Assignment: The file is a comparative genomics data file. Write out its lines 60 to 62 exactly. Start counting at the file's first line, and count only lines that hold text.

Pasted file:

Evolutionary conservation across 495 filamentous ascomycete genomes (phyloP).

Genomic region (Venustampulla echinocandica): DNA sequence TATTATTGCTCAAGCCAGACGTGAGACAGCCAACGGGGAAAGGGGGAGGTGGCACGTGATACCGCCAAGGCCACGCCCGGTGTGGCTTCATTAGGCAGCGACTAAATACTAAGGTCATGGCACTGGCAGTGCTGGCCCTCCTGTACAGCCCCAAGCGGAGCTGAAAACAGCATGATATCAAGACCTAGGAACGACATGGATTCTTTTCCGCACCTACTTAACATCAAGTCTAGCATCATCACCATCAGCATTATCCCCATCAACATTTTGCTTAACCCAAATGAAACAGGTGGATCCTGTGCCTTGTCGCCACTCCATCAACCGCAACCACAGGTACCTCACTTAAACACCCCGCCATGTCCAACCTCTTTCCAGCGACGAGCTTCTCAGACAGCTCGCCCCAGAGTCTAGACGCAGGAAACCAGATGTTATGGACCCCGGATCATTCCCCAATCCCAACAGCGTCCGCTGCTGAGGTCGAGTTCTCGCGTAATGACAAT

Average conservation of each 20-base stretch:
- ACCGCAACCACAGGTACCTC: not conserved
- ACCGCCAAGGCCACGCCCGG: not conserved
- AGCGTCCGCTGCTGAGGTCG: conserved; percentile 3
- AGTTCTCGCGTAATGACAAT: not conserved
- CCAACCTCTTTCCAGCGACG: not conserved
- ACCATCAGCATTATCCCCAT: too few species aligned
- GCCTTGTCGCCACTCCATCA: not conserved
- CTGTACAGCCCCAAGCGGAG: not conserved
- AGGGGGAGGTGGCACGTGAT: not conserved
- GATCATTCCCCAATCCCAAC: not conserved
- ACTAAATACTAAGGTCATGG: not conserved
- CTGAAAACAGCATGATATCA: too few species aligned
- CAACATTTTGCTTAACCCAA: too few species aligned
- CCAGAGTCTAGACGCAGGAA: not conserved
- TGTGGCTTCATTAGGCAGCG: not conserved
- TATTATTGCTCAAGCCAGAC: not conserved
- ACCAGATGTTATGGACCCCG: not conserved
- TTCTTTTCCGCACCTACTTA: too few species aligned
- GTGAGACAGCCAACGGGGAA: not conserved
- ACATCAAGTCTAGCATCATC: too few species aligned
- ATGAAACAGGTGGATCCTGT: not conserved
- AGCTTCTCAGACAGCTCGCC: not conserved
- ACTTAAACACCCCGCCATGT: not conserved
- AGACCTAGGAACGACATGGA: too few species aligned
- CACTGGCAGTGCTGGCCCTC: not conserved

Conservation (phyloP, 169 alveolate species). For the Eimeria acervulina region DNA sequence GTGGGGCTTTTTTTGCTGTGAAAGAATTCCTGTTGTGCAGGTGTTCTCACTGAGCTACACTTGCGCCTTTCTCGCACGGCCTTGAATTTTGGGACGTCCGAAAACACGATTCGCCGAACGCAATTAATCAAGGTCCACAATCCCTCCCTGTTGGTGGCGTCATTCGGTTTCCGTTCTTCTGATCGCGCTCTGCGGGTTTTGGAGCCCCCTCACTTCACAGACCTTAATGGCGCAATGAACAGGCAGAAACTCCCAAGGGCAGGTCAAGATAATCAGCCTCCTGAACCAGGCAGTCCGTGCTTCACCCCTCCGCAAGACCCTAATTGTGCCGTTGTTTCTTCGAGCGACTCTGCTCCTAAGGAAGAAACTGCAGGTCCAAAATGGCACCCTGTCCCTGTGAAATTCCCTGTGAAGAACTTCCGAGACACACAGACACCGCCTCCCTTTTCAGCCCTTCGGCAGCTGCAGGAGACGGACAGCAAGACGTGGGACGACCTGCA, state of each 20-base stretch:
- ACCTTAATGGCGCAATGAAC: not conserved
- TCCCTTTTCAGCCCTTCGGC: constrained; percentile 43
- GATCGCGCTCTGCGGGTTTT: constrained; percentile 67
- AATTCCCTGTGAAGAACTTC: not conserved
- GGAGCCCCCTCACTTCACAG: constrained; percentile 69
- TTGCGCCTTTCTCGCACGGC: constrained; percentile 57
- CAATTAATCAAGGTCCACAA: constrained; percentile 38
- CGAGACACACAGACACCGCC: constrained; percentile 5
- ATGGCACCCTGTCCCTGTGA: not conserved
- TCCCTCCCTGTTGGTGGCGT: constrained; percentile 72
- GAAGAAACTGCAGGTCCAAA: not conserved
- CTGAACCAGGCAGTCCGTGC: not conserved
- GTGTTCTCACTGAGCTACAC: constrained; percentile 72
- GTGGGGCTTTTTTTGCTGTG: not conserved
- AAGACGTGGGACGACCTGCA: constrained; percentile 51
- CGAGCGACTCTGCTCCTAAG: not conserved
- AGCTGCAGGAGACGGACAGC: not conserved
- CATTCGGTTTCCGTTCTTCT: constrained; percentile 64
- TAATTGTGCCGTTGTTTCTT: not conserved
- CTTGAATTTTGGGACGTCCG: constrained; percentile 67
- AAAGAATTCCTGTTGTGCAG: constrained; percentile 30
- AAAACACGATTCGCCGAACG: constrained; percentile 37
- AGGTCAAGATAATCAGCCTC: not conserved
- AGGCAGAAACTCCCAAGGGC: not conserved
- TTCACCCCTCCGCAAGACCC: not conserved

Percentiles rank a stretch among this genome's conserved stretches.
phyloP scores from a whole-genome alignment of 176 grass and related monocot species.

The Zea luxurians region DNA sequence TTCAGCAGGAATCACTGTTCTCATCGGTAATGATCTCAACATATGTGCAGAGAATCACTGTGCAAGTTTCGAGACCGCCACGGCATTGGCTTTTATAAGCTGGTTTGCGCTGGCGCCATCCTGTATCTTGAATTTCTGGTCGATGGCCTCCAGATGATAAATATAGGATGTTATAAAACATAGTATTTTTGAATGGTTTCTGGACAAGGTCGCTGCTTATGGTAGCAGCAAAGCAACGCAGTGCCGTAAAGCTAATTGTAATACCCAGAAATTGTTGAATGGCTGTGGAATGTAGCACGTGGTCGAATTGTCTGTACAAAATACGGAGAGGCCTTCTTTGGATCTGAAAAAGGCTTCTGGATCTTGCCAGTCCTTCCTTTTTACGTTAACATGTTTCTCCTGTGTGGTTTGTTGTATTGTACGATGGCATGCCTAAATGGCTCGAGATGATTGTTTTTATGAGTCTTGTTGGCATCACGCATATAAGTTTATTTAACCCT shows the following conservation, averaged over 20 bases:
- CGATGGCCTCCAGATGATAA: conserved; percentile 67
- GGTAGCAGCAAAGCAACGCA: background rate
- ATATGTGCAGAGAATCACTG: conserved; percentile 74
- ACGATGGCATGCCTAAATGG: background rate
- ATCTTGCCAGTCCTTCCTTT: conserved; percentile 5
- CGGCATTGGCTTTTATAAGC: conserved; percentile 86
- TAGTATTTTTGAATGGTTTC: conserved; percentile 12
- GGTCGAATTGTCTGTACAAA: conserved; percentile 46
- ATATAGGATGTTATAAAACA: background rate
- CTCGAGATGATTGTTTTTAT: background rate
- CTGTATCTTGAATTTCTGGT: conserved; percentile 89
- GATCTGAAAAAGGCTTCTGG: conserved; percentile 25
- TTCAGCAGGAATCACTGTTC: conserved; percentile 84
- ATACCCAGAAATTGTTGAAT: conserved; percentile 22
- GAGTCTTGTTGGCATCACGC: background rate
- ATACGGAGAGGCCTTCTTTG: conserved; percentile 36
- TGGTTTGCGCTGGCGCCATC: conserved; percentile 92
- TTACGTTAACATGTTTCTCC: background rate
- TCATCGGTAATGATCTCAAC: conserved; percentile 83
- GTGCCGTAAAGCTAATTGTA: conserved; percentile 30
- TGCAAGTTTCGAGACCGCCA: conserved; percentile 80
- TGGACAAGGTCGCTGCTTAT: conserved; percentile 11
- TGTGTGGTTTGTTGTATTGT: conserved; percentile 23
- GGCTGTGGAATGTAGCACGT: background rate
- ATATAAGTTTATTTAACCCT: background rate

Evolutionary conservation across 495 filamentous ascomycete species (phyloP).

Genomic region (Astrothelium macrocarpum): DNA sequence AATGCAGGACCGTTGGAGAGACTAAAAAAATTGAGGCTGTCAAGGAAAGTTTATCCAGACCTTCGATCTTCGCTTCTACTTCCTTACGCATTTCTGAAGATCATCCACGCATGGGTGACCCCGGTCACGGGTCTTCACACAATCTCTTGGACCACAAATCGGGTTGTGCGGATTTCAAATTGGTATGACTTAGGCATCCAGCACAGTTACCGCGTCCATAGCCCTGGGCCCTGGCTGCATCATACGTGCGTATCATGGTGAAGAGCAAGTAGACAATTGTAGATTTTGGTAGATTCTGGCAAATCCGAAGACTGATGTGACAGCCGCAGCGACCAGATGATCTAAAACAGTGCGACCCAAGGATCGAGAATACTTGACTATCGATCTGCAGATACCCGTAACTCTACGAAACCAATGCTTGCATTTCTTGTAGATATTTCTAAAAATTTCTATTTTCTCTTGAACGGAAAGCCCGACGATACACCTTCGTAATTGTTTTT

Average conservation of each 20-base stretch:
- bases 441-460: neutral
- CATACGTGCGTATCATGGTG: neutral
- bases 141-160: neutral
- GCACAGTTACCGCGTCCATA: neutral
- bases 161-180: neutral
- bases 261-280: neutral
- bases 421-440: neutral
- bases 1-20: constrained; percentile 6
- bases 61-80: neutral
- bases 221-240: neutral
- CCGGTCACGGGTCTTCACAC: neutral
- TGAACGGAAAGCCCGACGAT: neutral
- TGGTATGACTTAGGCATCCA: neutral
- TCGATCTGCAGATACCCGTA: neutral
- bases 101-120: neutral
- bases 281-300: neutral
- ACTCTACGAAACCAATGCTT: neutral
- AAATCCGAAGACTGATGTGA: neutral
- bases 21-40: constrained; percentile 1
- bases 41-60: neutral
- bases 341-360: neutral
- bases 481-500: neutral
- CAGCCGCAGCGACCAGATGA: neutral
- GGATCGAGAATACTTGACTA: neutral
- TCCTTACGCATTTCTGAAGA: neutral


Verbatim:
- ATATGTGCAGAGAATCACTG: conserved; percentile 74
- ACGATGGCATGCCTAAATGG: background rate
- ATCTTGCCAGTCCTTCCTTT: conserved; percentile 5